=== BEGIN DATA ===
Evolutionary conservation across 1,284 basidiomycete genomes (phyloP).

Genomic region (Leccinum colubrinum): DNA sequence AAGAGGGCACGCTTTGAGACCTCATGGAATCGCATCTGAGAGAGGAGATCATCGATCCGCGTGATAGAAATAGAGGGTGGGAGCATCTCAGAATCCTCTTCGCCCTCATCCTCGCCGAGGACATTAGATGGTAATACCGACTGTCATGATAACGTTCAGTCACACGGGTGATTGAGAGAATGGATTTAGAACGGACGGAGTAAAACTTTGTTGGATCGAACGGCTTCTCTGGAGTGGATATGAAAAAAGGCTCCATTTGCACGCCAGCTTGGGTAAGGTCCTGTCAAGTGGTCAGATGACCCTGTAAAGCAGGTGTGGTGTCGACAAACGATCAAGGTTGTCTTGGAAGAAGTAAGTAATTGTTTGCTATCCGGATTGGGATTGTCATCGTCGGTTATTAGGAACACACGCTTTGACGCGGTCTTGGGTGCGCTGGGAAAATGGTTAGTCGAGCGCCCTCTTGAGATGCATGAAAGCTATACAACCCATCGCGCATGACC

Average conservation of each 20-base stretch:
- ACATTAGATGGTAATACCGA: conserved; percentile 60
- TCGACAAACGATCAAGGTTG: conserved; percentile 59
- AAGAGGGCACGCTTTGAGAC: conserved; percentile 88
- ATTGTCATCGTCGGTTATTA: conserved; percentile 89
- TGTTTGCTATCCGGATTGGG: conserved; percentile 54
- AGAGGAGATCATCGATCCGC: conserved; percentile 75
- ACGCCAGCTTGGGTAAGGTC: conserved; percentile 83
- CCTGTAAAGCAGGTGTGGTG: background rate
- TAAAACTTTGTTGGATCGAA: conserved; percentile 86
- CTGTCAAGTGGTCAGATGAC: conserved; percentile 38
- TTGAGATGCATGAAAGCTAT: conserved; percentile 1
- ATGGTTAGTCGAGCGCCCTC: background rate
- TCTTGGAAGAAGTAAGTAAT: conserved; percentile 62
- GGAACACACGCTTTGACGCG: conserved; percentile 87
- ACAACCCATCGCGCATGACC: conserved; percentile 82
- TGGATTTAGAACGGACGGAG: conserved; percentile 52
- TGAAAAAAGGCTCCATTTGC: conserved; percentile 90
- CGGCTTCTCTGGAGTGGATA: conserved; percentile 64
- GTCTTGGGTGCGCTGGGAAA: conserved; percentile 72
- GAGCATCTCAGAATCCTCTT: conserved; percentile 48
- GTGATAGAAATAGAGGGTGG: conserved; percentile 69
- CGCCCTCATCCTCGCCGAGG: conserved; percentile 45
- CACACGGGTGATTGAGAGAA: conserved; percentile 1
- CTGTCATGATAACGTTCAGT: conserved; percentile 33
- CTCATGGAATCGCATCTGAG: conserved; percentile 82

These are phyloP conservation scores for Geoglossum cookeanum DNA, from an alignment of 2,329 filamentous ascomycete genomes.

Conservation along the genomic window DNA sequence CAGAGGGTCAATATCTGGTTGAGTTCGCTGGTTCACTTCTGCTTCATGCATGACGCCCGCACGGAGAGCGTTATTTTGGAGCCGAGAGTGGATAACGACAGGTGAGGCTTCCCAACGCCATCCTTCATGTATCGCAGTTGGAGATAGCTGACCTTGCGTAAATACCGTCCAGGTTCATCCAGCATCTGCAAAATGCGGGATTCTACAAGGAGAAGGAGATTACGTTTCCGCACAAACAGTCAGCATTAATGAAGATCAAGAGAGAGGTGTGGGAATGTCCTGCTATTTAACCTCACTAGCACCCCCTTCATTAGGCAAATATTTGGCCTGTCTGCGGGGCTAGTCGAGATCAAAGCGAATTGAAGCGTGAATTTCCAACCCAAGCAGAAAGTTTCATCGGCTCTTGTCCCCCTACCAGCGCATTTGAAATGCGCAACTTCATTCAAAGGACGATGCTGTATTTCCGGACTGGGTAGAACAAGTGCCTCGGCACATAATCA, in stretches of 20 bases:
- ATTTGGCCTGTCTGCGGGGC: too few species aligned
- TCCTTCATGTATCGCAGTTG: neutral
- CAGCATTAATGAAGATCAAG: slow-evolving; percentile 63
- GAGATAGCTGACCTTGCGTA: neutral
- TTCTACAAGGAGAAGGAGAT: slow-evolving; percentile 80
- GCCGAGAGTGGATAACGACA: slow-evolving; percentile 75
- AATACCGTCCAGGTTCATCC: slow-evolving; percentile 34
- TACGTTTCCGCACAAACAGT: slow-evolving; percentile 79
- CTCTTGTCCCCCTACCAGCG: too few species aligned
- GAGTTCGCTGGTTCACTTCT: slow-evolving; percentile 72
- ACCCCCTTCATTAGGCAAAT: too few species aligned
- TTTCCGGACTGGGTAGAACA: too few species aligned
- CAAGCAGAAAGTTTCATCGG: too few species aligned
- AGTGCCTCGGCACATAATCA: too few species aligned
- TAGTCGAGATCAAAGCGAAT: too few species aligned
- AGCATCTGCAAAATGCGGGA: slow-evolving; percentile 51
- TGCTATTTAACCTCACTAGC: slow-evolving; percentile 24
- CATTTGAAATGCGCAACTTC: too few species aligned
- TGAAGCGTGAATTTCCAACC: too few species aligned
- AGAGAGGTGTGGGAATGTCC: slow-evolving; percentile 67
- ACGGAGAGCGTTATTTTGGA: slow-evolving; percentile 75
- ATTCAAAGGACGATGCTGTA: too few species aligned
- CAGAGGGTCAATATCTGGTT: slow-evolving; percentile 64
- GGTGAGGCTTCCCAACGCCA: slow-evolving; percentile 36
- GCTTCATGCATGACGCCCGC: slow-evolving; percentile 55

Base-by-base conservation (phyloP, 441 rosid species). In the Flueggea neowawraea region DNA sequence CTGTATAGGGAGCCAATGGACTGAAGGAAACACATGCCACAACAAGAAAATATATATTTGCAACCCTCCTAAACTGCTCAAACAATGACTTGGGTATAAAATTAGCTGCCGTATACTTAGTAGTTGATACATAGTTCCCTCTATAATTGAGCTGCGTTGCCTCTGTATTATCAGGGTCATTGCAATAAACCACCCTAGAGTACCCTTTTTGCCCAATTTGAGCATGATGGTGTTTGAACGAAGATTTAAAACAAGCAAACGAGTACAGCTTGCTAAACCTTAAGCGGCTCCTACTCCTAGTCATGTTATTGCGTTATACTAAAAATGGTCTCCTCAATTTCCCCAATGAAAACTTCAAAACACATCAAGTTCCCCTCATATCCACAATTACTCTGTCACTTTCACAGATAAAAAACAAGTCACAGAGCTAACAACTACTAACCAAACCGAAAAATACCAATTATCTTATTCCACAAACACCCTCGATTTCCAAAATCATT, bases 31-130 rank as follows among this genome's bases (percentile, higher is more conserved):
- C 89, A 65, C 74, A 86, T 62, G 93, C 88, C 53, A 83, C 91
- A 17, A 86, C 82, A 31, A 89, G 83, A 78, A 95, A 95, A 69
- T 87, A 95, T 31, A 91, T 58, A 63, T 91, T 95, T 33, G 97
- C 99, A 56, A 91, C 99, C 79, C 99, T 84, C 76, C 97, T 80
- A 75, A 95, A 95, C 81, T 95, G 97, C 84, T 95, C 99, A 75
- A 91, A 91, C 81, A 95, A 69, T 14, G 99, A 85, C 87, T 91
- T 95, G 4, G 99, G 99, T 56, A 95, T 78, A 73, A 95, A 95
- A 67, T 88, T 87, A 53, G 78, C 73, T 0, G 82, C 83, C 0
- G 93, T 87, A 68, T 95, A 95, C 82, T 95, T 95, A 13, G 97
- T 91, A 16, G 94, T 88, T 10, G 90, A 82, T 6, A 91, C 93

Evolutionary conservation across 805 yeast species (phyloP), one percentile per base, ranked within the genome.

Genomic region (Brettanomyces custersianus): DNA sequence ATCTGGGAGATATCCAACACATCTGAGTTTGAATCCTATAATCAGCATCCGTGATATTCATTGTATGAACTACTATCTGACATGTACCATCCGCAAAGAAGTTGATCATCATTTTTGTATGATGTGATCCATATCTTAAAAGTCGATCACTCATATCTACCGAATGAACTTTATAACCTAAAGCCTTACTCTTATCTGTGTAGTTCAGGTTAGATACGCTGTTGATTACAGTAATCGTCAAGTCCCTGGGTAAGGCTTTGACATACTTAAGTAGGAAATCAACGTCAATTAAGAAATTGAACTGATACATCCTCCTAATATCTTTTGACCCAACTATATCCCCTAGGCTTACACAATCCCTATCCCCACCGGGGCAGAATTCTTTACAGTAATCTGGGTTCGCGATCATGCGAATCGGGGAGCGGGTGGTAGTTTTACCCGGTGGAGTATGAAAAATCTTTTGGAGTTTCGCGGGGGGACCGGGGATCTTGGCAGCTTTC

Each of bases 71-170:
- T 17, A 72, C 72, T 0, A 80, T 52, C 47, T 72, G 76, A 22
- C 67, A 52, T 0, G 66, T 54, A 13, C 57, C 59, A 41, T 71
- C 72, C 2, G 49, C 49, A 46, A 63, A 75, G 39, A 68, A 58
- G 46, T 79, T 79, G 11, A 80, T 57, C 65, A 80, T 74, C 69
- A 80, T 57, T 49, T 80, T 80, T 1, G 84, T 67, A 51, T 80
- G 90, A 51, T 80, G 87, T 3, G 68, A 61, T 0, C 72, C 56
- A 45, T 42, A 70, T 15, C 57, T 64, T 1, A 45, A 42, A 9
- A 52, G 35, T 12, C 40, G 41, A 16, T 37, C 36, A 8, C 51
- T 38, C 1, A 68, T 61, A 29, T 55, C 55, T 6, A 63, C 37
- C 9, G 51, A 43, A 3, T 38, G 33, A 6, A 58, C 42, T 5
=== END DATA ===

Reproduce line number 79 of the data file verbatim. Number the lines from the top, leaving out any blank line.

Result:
- C 9, G 51, A 43, A 3, T 38, G 33, A 6, A 58, C 42, T 5